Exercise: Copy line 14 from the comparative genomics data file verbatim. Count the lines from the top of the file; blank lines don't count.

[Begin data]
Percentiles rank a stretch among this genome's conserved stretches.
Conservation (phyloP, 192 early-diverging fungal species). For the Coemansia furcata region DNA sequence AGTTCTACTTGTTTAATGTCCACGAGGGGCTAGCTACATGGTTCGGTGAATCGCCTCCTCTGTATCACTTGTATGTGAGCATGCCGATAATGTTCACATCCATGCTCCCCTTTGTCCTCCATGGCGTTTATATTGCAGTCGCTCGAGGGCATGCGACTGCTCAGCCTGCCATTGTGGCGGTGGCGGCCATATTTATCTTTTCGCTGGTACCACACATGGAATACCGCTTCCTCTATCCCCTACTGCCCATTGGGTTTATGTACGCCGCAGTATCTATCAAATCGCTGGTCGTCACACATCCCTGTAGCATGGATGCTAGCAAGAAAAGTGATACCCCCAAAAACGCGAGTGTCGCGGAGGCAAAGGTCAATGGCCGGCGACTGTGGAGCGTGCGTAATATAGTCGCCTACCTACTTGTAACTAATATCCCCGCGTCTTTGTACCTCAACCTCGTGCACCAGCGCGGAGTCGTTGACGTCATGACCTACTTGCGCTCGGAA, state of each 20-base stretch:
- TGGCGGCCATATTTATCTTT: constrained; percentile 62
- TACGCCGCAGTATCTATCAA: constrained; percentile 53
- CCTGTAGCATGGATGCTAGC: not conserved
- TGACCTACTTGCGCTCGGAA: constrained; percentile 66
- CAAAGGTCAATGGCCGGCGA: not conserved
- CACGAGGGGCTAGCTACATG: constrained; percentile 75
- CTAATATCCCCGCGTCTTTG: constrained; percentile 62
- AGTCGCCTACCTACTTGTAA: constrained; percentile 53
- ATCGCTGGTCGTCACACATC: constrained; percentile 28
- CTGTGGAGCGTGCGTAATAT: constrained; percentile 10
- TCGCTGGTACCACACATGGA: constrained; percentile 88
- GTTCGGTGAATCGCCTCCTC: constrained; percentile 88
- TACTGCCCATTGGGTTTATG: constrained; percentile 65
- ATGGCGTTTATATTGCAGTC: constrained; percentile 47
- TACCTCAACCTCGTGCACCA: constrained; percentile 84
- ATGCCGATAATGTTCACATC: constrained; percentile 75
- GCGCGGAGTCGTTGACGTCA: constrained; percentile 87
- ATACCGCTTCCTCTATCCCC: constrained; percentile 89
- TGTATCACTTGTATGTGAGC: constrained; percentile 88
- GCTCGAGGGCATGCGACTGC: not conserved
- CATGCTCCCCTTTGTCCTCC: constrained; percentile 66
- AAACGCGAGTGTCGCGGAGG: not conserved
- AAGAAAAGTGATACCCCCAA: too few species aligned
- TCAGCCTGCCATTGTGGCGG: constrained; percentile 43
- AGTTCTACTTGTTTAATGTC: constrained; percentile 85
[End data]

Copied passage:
- GTTCGGTGAATCGCCTCCTC: constrained; percentile 88